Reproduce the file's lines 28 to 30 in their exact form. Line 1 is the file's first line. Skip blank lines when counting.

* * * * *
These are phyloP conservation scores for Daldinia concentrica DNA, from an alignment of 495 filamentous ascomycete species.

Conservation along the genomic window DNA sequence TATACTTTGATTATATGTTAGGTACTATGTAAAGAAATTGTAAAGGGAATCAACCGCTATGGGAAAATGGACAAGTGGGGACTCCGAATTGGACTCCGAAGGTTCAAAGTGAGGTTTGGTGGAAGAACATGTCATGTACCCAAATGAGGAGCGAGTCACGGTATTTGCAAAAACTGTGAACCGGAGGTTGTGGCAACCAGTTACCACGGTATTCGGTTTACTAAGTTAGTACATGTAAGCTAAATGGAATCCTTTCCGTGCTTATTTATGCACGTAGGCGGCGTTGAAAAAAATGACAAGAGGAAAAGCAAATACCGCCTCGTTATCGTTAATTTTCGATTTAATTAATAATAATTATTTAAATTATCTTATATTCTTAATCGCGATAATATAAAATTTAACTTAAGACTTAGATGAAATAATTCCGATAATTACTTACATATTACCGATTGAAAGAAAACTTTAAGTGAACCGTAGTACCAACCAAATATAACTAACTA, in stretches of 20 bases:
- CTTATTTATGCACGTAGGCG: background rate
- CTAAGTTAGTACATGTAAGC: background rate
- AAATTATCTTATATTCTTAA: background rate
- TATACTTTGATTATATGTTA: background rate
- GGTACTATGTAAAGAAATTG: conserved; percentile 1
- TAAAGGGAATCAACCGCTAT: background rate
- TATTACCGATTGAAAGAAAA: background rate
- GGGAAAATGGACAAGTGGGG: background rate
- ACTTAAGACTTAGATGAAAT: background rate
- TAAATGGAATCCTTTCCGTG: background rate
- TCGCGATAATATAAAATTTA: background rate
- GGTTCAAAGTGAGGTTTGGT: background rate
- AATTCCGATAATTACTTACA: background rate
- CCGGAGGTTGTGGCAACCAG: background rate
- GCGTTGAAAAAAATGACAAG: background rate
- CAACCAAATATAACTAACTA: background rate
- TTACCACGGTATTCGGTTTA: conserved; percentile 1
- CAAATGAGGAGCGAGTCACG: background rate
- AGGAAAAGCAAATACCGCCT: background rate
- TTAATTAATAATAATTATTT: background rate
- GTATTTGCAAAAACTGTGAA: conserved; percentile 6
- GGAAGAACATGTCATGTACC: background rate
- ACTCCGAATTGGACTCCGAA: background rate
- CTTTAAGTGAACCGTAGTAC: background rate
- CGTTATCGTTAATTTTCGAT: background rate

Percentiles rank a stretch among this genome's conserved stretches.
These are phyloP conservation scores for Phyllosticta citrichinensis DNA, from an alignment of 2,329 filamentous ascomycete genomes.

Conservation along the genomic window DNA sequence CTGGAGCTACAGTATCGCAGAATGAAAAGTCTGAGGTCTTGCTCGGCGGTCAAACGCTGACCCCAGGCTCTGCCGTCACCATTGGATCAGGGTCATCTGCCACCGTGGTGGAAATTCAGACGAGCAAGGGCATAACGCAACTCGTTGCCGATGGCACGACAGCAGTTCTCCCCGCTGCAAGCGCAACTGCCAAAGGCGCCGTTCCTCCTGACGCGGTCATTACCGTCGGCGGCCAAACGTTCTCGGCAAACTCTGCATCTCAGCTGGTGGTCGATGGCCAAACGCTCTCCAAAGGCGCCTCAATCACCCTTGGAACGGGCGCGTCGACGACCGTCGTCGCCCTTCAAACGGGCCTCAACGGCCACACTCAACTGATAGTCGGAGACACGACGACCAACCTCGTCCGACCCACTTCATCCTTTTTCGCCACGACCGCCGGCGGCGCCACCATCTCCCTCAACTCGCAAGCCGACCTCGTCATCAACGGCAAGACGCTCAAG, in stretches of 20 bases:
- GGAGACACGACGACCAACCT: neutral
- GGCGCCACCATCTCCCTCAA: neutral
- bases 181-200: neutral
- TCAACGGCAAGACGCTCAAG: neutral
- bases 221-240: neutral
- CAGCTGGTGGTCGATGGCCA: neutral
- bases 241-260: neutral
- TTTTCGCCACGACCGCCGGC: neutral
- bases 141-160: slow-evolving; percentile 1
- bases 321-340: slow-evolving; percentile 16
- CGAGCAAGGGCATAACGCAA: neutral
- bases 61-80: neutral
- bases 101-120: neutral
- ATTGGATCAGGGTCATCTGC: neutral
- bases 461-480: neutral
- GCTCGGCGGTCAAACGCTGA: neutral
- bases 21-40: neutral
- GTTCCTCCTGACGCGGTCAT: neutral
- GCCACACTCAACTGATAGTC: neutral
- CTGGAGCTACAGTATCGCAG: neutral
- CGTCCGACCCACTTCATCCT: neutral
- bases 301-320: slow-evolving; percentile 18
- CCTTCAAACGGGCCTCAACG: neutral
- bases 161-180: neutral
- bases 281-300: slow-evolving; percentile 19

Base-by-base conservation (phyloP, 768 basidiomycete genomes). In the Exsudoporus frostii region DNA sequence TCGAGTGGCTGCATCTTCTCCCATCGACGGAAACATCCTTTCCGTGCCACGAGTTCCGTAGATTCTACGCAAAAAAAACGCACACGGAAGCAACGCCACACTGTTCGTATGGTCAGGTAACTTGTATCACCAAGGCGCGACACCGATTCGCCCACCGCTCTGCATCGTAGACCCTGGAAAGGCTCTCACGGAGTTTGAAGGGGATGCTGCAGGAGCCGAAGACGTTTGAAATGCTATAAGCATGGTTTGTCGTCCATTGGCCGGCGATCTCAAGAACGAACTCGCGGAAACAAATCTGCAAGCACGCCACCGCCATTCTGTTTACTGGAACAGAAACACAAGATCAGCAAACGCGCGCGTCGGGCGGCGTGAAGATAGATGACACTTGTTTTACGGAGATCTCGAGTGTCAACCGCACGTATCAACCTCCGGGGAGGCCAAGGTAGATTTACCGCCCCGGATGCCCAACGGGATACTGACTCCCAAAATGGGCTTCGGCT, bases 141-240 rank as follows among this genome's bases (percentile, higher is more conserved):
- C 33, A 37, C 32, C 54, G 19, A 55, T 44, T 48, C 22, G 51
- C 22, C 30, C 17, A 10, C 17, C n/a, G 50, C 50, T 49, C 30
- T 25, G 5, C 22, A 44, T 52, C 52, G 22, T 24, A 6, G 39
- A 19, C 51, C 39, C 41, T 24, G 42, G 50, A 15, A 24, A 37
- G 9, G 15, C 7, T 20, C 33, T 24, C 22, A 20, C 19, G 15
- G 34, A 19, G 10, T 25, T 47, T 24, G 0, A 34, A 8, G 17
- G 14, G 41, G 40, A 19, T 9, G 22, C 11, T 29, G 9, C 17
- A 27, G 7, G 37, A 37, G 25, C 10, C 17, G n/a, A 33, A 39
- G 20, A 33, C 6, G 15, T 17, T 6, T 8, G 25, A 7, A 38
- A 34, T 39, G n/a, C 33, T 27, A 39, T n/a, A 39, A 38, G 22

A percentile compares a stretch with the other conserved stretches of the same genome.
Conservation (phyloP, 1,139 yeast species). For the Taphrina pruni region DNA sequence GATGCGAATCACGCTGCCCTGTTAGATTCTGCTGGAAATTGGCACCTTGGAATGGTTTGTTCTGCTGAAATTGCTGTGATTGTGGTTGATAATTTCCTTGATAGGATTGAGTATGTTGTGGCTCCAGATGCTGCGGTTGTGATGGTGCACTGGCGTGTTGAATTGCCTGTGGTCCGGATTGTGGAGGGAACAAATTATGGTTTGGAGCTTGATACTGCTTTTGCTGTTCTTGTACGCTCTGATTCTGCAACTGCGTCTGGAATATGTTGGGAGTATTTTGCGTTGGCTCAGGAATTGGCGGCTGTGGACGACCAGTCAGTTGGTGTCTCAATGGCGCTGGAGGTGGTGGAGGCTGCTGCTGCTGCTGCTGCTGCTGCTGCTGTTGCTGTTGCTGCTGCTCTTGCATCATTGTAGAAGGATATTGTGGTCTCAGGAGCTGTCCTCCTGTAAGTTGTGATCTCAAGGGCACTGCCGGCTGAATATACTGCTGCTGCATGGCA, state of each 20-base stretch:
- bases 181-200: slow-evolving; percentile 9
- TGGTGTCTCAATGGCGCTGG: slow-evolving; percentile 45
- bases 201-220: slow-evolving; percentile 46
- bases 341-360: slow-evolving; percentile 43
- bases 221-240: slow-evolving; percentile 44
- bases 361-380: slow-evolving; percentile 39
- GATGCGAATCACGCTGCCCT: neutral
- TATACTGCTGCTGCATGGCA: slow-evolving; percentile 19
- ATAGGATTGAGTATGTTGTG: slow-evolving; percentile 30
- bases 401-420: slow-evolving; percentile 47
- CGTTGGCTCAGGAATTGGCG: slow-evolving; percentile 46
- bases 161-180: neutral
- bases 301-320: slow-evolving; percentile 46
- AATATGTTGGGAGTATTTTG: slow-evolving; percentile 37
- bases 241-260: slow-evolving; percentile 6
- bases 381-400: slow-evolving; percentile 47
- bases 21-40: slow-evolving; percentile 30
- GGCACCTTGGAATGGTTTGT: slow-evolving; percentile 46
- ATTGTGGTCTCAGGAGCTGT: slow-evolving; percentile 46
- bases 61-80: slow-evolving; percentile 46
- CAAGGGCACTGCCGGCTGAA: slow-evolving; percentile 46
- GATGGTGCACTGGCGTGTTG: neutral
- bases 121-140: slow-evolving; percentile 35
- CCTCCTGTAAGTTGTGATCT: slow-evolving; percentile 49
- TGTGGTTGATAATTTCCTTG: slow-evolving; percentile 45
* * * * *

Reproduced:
Percentiles rank a stretch among this genome's conserved stretches.
These are phyloP conservation scores for Phyllosticta citrichinensis DNA, from an alignment of 2,329 filamentous ascomycete genomes.

Conservation along the genomic window DNA sequence CTGGAGCTACAGTATCGCAGAATGAAAAGTCTGAGGTCTTGCTCGGCGGTCAAACGCTGACCCCAGGCTCTGCCGTCACCATTGGATCAGGGTCATCTGCCACCGTGGTGGAAATTCAGACGAGCAAGGGCATAACGCAACTCGTTGCCGATGGCACGACAGCAGTTCTCCCCGCTGCAAGCGCAACTGCCAAAGGCGCCGTTCCTCCTGACGCGGTCATTACCGTCGGCGGCCAAACGTTCTCGGCAAACTCTGCATCTCAGCTGGTGGTCGATGGCCAAACGCTCTCCAAAGGCGCCTCAATCACCCTTGGAACGGGCGCGTCGACGACCGTCGTCGCCCTTCAAACGGGCCTCAACGGCCACACTCAACTGATAGTCGGAGACACGACGACCAACCTCGTCCGACCCACTTCATCCTTTTTCGCCACGACCGCCGGCGGCGCCACCATCTCCCTCAACTCGCAAGCCGACCTCGTCATCAACGGCAAGACGCTCAAG, in stretches of 20 bases: